Edinburgh Castle and its monarchs!
9 September 2015
Today, 9 September 2015, Her Majesty The Queen will be Great Britain’s longest-reigning monarch, surpassing the 64-year reign of her great-great grandmother, Queen Victoria (1837–1901). This got us thinking about the royal connections Edinburgh Castle has had over the centuries.
A royal castle had to fulfil certain key functions. It had to be a symbolic and a real centre of power. It provided accommodation for the king and queen and their household and court. It acted as a state prison and as a secure storehouse for priceless jewellery and state documents.
Edinburgh Castle was one of the most popular royal residences throughout the medieval period, and it was at that time that Edinburgh emerged as Scotland’s capital city.
Alexander III (1249–86) had been at Edinburgh Castle in 1286, just hours before he died – he had been holding a council meeting there. Against advice (he had enjoyed a few drinks and the weather was foul) he decided to return to Kinghorn in Fife, where his new wife Yolande was in residence. He fell from cliffs on Fife’s Forth coast. His death created a power vacuum, which would ultimately lead Scotland into the Wars of Independence.
David II (1329–71) spent time in exile in France and imprisoned in England. On his return to Scotland in 1357, he began the construction of the mighty David’s Tower at Edinburgh Castle.
James I (1406–37) invested in new building to improve the castle’s accommodation. He had a number of new towers built or repaired after his return to Scotland in 1424. His son James II (1437–60) loved big guns and spent much of his time close to the royal arsenal, which was securely kept in the castle.
For James III (1460–88), the castle became a principal royal residence, along with Holyrood. Records are sketchy, but he appears to have kept the castle in good repair. It was his son, James IV (1488–1513), who had a greater impact on the castle, building the magnificent Great Hall there.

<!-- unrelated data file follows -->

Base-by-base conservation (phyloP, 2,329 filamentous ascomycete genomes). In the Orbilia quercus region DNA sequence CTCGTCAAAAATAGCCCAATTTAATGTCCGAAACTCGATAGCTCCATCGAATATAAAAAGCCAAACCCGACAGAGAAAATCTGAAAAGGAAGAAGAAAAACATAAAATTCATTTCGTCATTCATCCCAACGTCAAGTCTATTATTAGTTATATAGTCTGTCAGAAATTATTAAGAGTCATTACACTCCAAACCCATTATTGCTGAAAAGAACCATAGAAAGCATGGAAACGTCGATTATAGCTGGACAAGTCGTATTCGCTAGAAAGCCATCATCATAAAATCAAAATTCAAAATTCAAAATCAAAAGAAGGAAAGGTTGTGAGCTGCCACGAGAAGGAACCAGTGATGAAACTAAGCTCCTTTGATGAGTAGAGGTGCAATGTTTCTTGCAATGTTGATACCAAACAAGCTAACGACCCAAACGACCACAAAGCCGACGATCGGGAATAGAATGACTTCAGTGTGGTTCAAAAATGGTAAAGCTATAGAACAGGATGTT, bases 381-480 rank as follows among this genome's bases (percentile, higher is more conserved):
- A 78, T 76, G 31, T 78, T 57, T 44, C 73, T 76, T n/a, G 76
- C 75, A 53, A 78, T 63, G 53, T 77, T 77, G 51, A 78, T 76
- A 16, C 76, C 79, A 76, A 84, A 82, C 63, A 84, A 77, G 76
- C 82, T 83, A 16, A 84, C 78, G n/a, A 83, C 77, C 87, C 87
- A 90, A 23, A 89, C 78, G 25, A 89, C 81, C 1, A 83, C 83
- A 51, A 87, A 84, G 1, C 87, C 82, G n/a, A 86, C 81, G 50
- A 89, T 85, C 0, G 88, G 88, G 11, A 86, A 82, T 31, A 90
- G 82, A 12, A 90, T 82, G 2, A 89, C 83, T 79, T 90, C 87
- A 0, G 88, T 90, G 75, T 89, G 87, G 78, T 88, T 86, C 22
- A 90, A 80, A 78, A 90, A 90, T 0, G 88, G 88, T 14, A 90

James V (1513–42) was brought to the castle as part of the battle for control of him when he became king at a year old. As an adult, he invested in the royal palace beside Holyrood Abbey, at the lower end of Edinburgh’s Royal Mile. Among other advantages, it had an excellent water supply, something that the castle lacked.
While James was at the castle, control of it fell to the Douglas family. His stepfather, Archibald Douglas, Earl of Angus would ultimately control the government by refusing to give up custody of the young king. James’s escape in 1528, aged 16, signalled the beginning of his personal reign.
One of the most important events at Edinburgh Castle was the birth of the future King James VI of Scotland and I of England, on 19 June 1566. His mother, Mary Queen of Scots, had abandoned the comfort of her usual residence at Holyrood House for the birth. Just three months earlier, her private chambers had been invaded by a large gang of armed nobles who murdered her private secretary David Riccio before her eyes. The castle was safer.
Mary took up residence in the ground-floor chamber of the palace block at Edinburgh Castle, where her furniture and furnishings were installed, including her great four-poster bed. When her time came she withdrew to the tiny room now known as the birth chamber. It was a long and painful labour, but the delivery of a healthy male heir prompted great celebrations.
Above the doorway leading into the palace from Crown Square is a gilded panel bearing the date 1566 and the initials MAH, for James’s parents Mary and Henry, Lord Darnley. But within 14 months, Darnley had been murdered, Mary deposed, and the infant James crowned king.
In 1603, when James VI became also James I of England, the royal court relocated to London. James returned to Scotland only once, in 1617. It was a fleeting visit, which nevertheless prompted a major remodelling of the palace at the castle.
The last monarch to stay was Charles I (1625-49) before his Scottish coronation in 1633.
Royal focus returned again in 1822 with the triumphant visit of George IV (1820–30).
Queen Victoria visited several times between 1842 and 1886, prompting various improvements.
HM The Queen and the Duke of Edinburgh have visited the castle on several occasions. The Queen’s latest visit was in July 2014, to attend the unveiling of the First World War benches.
If this has inspired you to visit, you can buy your admission tickets here.